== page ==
We’re Calling It: Startups Have Ended the Industrial Era
Write-downs notwithstanding, startups are now the net job creators, making it crucial for governments to adapt to the disruption.

The world’s economic map is being redrawn. Industries dominant since the 19th century with support from government institutions and political alliances are now a drag on the global economy. Meanwhile, tech startups — disregarded by many of the bureaucracies and political offices that perpetuated the old industrial order — are creating growth.

In this new epoch, cities, countries, and entire regions have the opportunity to advance economically by creating the conditions that attract information and communications technology talent and the investors willing to fund them. Outcomes are no longer determined by factors such as access to natural resources, military power, and international treaties.

Instead, economies are increasingly influenced by advances in processing speeds, storage capacity, and connectivity, which have spurred the migration of the enterprise onto cloud-based platforms developed by startups.

Reflecting this trend, technology mergers and acquisitions announced in 2015 reached a record high of $313 billion, up 82% compared to the $171.6 billion announced in 2014, VentureBeat reported recently, citing a PriceWaterhouseCoopers report.

And according to the 2015 Global Startup Ecosystem Report by Compass, a significant portion of U.S. job and economic growth in the past 15 years has come from high-growth technology companies such as Apple, Amazon, Facebook, and Zynga. These companies barely existed two decades ago and yet the nine largest tech companies have created almost a trillion dollars in new wealth.

Net New Job Growth

Companies in the startup space are disrupting and outperforming traditional industries — think Airbnb versus the hotel industry. A 2010 study by the Kauffman Foundation illustrates the economic importance of startups best: In the 28-year period ended in 2005, startups created the only net new job growth in the U.S. while “industrial era” companies collectively shed jobs. And the number of billion-dollar-plus tech companies have only multiplied in the years since the Kauffman study, further underscoring the shift in the balance of power towards startups.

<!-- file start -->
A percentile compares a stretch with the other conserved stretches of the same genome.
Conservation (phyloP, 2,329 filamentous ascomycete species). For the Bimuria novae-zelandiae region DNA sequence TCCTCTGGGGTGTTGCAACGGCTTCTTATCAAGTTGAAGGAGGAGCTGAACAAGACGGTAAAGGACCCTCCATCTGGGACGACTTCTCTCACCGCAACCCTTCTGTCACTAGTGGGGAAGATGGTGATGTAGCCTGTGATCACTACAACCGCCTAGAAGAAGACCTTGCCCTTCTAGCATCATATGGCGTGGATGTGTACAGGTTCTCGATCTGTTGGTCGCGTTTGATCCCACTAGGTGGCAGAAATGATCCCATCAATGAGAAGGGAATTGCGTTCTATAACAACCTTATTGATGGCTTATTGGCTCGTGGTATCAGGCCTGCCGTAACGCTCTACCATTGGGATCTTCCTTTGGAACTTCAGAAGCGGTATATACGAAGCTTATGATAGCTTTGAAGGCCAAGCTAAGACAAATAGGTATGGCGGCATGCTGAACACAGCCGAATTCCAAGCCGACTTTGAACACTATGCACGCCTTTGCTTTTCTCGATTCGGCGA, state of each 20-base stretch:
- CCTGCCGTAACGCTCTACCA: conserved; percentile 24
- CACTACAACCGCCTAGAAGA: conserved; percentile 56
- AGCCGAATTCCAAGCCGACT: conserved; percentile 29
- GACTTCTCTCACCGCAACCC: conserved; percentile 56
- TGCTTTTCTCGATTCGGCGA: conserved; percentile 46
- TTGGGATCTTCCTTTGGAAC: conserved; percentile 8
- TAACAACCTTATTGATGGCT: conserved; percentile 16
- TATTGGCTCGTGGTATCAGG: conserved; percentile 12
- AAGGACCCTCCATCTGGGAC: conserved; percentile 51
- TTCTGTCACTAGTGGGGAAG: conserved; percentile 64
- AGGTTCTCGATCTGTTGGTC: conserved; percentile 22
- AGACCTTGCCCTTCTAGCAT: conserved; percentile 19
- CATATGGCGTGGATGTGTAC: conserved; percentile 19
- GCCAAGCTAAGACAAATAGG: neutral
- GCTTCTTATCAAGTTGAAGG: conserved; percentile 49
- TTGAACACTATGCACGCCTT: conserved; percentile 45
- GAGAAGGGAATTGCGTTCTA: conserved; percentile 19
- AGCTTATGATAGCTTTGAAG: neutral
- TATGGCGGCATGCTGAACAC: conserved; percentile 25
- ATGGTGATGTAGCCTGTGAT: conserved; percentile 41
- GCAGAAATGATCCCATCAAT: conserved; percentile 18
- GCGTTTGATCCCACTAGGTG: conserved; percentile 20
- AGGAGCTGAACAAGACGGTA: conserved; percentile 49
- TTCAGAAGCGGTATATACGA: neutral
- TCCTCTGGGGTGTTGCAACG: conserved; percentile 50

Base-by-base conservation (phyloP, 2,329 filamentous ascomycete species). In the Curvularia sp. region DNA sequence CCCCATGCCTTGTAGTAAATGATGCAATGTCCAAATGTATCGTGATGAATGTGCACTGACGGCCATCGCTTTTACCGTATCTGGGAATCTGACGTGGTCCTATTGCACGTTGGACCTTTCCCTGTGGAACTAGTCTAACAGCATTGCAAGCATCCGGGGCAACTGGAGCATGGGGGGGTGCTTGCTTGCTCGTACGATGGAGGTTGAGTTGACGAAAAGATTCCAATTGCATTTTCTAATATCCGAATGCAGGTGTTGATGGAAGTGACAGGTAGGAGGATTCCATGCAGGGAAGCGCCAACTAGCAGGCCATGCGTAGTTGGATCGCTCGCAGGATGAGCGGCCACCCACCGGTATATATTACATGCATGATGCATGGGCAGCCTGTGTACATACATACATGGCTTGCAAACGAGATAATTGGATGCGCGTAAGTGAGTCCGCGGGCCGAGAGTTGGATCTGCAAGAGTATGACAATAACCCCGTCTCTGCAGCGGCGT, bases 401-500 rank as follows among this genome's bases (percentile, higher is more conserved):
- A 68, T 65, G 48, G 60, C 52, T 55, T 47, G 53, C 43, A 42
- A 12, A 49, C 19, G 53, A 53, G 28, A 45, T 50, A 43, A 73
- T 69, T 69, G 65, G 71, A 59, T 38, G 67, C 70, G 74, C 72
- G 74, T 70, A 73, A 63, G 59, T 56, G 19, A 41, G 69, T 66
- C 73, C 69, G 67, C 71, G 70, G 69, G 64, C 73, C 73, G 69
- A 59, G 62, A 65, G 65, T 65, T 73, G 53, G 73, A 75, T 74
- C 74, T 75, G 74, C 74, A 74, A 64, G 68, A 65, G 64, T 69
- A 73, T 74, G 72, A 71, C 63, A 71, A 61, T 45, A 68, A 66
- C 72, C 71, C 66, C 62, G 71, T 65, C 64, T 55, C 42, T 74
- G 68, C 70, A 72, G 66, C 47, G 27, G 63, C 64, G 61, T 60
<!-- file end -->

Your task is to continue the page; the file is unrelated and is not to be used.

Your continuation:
Most importantly, young workers are embracing the new tech startup paradigm.

Smarting from years of diminished long-term and permanent employment prospects, millennials — who will drive economic growth in the first half of this century — are being both pushed and pulled into joining or founding these mini-factories of industrial disruption.

As a result, 32% of self-employed millennials are running startups, versus just 9% of boomers, according to a recent report by Global Risk Insights.

To be sure, confidence about startup prospects might waver amid recent write-downs and “down rounds.” However, few industry pundits are calling the volatility a repeat of the dot.com collapse of 2000. Mark Suster, managing partner at Upfront Ventures, calls what’s currently happening with valuations “a reversion to the mean.”

“The valuations were high; they’ve come back to the historical norm, so we could call that failure or we could just say that companies were overvalued for the past two years,” Suster said in an interview with TechCrunch.

Given the degree to which most people spend their lives online, the current correction might just make the startup ecosystem healthier because it’s making valuations more realistic.

Although Silicon Valley still dominates, burgeoning pockets of innovation are rising up globally and making their mark on the economies they operate within. Governments can choose to support or restrain their growth, but as processing capabilities speed up, smart devices proliferate, and connectivity continues to expand into all of the things people interact with, the latter choice becomes increasingly difficult to sustain.

Below are a few examples of tech ecosystems cited in the Compass report, and their economic impact.

Singapore (#10)

Jumping 7 spots from the 2012 rankings, Singapore’s tech ecosystem has experienced a meteoric rise. With its eyes set on becoming the world’s first ‘Smart Nation,’ tech startups are an integral component of the city-state’s long-term economic plans. This tech ecosystem is an excellent example of how risk aversion can serve as a competitive advantage. Rather than take a reactionary stance, Singapore-based multinational corporations (MNCs) are investing in their own disruption by seeking out startups, incubators and accelerators to fund, in order to minimize the risk of being displaced by younger, leaner competitors in the future. Risk aversion also underlies the government’s $1 billion Technopreneurship Investment Fund, which offers up to $2 million in funding to individual tech startups, and also shoulders some of the upfront costs associated with launching a tech startup. As a result, MNCs and Singapore’s government are redistributing risk within the tech ecosystem and shifting the burden from startups, creating a scenario in which risk is reduced for stakeholders, while potential gains remain high. The program not only bolsters homegrown startups, it is also attracting foreign entrepreneurs.